Kevin DeYoung has been a long-standing contributor to The Gospel Coalition website (see last post). But I did notice that he has set up his own blog site which is filled with articles and sermons and Christian discussion. Kevin is a marvellous communicator and has written with great insight about ministry. One splendid little book is called ‘Crazy Busy’ which really ought to be a must read for anyone engaged in Christian ministry. It also picks up on the Watchman theme that I wrote about recently.

At the start of chapter 2 (pages 19-20), DeYoung has a delightful reflection on 1 Kings 20:40: ‘And as your servant was busy here and there, he was gone.’ It led me to share these words with my own parish members as we examined the topic of a ‘Theology of Sleep’:

How would you describe our modern world today – Sydney? The Western world. One word.

The US Pastor, Kevin DeYoung, relates an anecdote about a woman from another culture who came to the United States and began to introduce herself as ‘Busy’. It was the first thing she heard when meeting any American. ‘Hello, I’m Busy’ – and she figured it was part of the traditional greeting, so she told everyone she met that’s who she was.

One word – Busy. That’s a reasonable answer isn’t it in our somewhat frenetic and crazed property-obsessed, market-driven international cosmopolitan city of the 21st century which we call Sydney. Busy.

It’s characteristic of the modern Western world. I say Western because other cultures can be very different – Pacific Islands or Africa, for instance. We prize being on time and moving quickly.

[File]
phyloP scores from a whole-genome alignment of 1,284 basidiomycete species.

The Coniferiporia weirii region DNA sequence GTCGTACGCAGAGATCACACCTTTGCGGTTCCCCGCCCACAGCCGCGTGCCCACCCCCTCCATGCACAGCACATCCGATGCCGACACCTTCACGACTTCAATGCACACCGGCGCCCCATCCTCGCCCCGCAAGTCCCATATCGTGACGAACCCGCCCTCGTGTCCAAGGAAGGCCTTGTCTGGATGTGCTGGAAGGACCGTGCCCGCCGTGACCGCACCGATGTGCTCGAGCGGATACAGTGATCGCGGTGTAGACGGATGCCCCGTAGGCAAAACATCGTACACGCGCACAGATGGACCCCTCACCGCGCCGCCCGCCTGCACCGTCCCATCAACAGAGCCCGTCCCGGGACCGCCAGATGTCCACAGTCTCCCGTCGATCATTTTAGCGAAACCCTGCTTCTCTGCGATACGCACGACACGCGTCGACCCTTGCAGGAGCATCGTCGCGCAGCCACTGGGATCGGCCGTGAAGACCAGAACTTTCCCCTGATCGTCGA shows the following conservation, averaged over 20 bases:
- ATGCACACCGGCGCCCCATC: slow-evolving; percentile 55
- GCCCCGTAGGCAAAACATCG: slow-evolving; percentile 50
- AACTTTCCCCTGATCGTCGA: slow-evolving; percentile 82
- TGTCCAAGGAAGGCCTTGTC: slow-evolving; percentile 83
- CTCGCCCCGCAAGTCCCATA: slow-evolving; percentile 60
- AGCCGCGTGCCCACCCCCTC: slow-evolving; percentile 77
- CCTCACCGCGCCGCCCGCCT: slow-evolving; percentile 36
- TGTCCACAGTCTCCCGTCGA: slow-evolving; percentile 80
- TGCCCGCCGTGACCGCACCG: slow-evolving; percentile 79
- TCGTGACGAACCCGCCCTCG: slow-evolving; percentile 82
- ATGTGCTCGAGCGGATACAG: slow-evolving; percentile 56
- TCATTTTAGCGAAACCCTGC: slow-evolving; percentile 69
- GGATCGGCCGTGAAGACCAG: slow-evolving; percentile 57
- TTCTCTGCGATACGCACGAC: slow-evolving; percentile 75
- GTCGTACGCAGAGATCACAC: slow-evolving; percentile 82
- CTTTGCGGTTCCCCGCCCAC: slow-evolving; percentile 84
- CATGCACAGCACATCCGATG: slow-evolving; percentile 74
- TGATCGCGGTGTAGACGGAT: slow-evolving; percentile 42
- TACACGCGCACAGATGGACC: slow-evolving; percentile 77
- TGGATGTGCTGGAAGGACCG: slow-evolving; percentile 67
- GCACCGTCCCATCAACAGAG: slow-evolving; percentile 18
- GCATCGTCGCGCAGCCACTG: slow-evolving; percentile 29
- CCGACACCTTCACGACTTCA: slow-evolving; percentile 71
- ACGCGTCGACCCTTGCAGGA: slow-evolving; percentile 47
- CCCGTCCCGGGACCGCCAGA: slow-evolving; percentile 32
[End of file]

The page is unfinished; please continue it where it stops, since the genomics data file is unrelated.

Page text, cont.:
‘Efficiency and punctuality can demonstrate respect for others, but as DeYoung observes, they are not absolute virtues. Just ask the man on the Jericho Road.

Today I want to address this issue in broad terms from a topical perspective – the topic of ‘sleep’.

Recall in 1 Kings 19 – Elijah hit rock bottom. What happened then? He lay down and fell asleep under the broom tree’. 1 Kings 19:5.

But first, how does Kings link with our world of busyness.

For that we need to turn to the end of the next chapter, 1 Kings 20. (Again thanks to DeYoung who writes:

‘It’s not the most famous story in the Bible, but it is one of the most unusual. At the end of this chapter there is this bloke who comes up with a bizarre plan for rebuking Ahab, the king of Israel.

The context is war. Israel is at war with Syria, and God was giving them great military success. Ahab’s at home here – the son of the general. But Ahab is a wicked, ungodly, petulant king who is out of step with the God of Israel. Jezebel has taken the reins. And in this chapter, that is exposed. Just when God gave the Syrian king, Ben-hadad, into his hands, Ahab agreed to let him go for a few shopping bazaars in Damascus. It might seem like a magnanimous gesture, but Ahab’s selfish little bargain put all of Israel in danger and dishonoured the Lord.

So this bloke, a certain man of the sons of the prophets devised a plan. He’d go to the king dressed like a servant returning from battle. The first step was to look the part, so the unnamed prophet ordered a fellow prophet, at the command of the Lord, to strike him. This second fellow wasn’t too keen on this and didn’t oblige, and that led to his untimely death at the hands of a lion (it’s a strange story!).